One of the pleasing aspects of this work is the sheer quantity of included material, apart from the novel. As J. A. Konrath notes in his introduction, eBooks do not suffer the same shipping and printing concerns as print books, where page count determines a large number of invisible-to-readers costs. Thus, Draculas includes a vast number of bonus features after the novel is complete, making this the literary equivalent of a double disc special edition DVD.

Apart from the novel itself (a sizeable chunk of prose; my iPhone's Kindle app does not tell me page numbers, per se, but at the smallest print size, the novel alone has well over 400 "page turns"), this eBook includes an introduction by J.A. Konrath (aka Jack Kilborn), an interview with the four authors, lengthy email correspondence exchanged during the writing of the book (Warning: Spoilers aplenty!), as well as three short story reprints (early collaborations between J.A. Konrath and each of Draculas' other authors), novel excerpts, bios, deleted scenes, and alternate endings. The additional material amounts to about the same length as the novel itself. To belabor the DVD comparison a little further, this offers plenty of meaty material, not simple afterthought featurettes. Though it is nothing new for Konrath, who provides similar material (including alternate drafts) on his other Jack Kilborn eBook releases, I found these inclusions to be fascinating looks into the creative process. Furthermore, who am I to argue with more fiction from a quartet of talents like this?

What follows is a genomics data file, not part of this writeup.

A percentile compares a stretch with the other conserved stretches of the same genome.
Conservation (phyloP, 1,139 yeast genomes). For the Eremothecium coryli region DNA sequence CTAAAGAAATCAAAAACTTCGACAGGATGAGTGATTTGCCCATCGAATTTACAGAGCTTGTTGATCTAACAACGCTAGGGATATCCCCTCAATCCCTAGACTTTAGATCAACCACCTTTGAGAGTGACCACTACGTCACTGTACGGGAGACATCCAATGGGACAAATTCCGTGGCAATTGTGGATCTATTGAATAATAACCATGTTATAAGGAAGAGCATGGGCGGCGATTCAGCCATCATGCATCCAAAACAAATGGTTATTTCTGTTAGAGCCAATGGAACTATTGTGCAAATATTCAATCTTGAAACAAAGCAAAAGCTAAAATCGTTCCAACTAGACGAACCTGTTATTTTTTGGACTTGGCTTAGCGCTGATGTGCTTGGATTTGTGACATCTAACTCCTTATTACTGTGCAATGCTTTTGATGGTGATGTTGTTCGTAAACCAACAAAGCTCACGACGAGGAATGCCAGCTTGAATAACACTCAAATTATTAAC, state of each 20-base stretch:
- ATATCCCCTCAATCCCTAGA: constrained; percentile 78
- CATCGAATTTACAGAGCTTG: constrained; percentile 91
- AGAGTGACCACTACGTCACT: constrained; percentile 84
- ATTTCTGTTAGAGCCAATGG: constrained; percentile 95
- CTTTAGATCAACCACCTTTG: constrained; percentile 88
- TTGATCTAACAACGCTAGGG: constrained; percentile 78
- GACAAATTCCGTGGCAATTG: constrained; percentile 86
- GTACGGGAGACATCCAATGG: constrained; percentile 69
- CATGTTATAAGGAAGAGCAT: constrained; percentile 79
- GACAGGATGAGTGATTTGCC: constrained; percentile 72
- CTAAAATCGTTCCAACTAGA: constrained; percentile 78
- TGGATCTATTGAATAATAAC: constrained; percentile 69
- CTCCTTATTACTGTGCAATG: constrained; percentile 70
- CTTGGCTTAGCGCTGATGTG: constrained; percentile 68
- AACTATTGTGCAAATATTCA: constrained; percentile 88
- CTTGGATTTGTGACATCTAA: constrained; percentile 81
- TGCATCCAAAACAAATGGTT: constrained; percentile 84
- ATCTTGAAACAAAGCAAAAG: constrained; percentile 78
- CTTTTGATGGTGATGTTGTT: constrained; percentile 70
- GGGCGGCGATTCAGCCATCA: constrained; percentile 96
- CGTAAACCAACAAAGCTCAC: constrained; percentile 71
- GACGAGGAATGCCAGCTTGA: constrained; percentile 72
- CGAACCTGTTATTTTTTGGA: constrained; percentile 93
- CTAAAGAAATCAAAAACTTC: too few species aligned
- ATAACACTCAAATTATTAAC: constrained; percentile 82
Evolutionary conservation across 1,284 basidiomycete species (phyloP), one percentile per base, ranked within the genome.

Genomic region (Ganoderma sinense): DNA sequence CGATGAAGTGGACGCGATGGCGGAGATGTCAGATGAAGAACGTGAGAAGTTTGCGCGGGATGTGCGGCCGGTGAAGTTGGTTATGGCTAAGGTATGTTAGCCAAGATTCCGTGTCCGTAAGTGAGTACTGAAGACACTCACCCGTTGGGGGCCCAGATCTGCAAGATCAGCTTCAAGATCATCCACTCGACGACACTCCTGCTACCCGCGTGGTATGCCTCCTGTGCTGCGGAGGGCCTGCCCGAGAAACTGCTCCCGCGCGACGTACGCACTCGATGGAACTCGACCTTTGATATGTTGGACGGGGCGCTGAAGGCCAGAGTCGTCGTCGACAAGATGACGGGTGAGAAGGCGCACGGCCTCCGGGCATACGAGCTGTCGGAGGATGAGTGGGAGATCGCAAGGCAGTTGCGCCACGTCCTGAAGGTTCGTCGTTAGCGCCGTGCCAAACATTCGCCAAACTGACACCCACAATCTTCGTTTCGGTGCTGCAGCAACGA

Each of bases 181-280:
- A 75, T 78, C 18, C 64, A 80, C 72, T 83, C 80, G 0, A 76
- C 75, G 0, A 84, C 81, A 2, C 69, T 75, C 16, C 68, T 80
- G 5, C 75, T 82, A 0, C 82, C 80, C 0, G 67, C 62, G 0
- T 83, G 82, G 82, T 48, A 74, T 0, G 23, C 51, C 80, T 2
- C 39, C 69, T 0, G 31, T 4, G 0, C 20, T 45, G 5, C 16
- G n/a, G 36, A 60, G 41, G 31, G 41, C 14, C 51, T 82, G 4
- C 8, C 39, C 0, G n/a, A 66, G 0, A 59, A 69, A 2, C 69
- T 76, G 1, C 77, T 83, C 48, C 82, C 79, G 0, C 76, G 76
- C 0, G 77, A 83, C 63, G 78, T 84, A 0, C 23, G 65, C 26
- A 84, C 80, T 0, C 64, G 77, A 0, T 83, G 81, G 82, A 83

The bottom line: Draculas isn't terribly deep. It's not a thoughtful tale of soul-numbing horror. What it is, however, is a monster movie for the mind's eye: an entertaining, thrill-a-minute, blood-drenched story of survival and blackly comic nastiness. Readers looking for exciting fiction need look no further than this. It’s well worth its $2.99 price tag.

Purchase Draculas by Jack Kilborn, F. Paul Wilson, Blake Crouch, and Jeff Strand.

Posted on Tuesday, November 9, 2010 at 11:24AM by Registered CommenterDark Scribe Magazine in | Comments Off